“Southwest is in the middle between customers who are very sensitive to higher fares and investors, on the other hand, complaining that the airline is not doing enough,” said Seth Kaplan, a managing partner at Airlines Weekly, a trade publication.
With the economy rebounding and demand for air travel still relatively strong, airline industry experts say now is the best time for Southwest to test new moneymaking ideas without risking the loss of too many loyal fans.
“I’m not surprised by this,” said Betsy Snyder, an analyst with Standard & Poor’s. “They want to increase their profits and this is the way to do it. They could lose passengers, but in some markets what’s the option? Do other airlines offer anything better?”
Southwest was born in 1971, serving Dallas, Houston and San Antonio with three Boeing 737s — a plane that still represents nearly 90% of its fleet. It made its headquarters at Dallas’ Love Field, which later earned it the stock symbol LUV.
The airline took to the air amid tough competition from now-defunct Braniff and Texas International and fought back by offering free bottles of liquor and half-price fares for overnight flights.
Almost from the beginning, Southwest has pushed its niche — low fares but no extra frills like seat assignments, in-flight meals or roomy first-class seats. The hot-pants uniforms worn by flight attendants in the 1970s were replaced with shorts and pants in the ’80s.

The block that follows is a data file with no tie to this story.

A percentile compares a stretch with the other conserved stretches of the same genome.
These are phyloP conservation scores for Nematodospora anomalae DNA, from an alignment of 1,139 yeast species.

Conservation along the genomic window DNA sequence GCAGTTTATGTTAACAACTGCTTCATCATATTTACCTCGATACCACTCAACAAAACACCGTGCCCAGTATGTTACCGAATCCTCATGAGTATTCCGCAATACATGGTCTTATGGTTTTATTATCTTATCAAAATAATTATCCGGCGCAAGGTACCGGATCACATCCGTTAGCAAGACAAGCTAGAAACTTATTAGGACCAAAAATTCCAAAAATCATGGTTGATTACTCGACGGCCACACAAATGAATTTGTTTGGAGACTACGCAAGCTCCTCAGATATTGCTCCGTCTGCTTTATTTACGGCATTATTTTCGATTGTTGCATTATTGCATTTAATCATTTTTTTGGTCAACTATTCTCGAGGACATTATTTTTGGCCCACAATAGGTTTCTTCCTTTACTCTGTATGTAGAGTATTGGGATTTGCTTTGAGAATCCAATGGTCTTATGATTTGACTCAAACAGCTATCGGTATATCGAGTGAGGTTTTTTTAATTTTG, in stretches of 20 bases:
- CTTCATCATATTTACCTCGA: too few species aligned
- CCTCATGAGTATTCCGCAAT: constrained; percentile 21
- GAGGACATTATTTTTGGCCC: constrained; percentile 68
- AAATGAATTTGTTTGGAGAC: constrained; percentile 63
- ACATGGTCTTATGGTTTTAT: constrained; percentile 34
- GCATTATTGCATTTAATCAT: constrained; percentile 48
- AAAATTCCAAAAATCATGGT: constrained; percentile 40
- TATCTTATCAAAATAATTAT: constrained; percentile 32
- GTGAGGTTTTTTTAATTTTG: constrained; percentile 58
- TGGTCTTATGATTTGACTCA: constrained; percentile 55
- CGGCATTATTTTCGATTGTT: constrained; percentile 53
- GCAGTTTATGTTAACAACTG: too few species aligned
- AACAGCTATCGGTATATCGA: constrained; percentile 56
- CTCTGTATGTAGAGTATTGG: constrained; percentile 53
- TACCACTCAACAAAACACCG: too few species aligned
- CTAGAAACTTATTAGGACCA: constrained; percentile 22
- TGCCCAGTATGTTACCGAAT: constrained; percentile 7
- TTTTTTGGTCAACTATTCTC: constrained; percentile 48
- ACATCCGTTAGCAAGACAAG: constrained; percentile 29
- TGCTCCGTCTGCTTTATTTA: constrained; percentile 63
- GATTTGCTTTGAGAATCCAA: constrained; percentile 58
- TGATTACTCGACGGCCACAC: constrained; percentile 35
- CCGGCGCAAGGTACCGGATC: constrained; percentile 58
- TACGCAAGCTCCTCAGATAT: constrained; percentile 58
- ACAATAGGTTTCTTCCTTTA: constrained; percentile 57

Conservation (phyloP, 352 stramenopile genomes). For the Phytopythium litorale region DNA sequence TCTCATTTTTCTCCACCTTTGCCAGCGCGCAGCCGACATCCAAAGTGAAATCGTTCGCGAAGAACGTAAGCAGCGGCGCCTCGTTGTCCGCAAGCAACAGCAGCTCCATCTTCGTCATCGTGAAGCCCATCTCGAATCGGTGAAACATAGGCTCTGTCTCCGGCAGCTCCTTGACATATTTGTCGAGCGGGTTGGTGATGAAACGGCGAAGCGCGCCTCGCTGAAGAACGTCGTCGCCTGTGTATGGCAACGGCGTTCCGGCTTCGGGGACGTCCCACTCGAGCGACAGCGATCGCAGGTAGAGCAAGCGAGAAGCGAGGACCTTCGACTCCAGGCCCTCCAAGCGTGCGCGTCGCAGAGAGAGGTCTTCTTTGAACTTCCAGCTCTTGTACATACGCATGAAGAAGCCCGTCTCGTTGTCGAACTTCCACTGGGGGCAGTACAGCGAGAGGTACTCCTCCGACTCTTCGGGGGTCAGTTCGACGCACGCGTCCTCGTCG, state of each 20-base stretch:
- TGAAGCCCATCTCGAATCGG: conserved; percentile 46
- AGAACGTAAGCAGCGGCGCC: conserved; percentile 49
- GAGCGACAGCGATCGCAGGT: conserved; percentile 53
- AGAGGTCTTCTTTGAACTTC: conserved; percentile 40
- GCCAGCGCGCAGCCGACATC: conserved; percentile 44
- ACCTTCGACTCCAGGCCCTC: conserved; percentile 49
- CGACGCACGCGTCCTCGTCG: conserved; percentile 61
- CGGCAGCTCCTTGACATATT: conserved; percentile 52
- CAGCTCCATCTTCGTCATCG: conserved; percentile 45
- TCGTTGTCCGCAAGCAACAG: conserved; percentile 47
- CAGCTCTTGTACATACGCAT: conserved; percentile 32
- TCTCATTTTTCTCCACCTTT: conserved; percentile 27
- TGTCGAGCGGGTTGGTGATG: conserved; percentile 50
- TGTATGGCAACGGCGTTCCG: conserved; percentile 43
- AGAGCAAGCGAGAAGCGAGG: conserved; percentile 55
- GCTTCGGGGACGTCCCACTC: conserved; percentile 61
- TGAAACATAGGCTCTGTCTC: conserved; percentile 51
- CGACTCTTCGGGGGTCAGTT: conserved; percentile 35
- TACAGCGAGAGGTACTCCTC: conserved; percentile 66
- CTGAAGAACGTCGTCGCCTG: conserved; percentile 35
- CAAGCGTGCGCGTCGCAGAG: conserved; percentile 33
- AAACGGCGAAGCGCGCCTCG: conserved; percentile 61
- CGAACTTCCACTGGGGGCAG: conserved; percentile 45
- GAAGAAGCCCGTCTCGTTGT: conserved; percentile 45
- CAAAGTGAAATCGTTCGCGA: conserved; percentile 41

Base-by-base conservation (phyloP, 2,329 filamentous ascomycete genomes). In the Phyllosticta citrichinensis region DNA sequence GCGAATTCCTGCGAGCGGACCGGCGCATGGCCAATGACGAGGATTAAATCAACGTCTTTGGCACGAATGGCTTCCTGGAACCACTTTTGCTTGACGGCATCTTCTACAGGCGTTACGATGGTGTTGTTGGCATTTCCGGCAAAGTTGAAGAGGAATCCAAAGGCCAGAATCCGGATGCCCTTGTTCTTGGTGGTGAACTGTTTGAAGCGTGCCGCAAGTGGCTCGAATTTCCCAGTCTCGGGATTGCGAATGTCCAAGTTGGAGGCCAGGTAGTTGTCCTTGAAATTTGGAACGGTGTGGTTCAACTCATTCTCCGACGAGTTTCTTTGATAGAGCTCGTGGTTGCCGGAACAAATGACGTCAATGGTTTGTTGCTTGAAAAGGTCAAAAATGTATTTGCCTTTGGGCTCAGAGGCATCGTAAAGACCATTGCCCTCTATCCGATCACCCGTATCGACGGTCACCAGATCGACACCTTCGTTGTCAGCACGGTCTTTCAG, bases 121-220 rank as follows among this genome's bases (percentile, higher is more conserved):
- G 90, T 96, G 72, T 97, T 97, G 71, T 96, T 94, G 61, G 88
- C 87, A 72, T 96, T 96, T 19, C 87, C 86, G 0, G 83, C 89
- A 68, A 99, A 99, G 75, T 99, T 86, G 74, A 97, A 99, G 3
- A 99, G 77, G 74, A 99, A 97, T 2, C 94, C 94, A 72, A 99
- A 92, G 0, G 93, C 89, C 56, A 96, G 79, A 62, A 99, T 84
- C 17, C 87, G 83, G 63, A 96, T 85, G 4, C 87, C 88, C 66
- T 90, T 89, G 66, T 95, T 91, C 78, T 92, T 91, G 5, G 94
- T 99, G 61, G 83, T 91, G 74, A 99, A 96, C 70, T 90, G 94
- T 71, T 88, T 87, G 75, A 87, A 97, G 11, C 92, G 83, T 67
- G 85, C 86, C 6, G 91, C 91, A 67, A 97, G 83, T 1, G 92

Southwest enjoyed its best years in the late 1990s when it saved millions of dollars with fuel hedging contracts that enabled the airline to buy fuel at a fixed price to avoid the exposure of price fluctuations. But the hedging advantage ended around 2008 when fuel prices dropped.
As the Great Recession took hold, most other airlines added baggage fees to boost revenue. Southwest, instead, broke from the trend and adopted a “bags fly free” policy. JetBlue is the only other airline to waive fees for the first checked bag, but it doesn’t for the second.
Southwest officials said the bags-fly-free policy is probably responsible for increasing Southwest’s market share about 2% since 2008 and generates up to $1 billion annually.
To further expand its customer base, Southwest announced a $1.4-billion deal in 2010 to acquire Orlando, Fla.-based AirTran Airways.
Still, under pressure to increase profits, Southwest adopted several changes in the last two years that have angered some passengers.
In 2011, Southwest retooled its frequent flier program to award points based on fares paid instead of total flights.
To squeeze six extra seats onto each plane, Southwest announced last year a new cabin design for most of its planes that will include seats with thinner cushions, less recline and reduced legroom. Eichinger said that despite the reduction in space, the seats are lighter and more comfortable.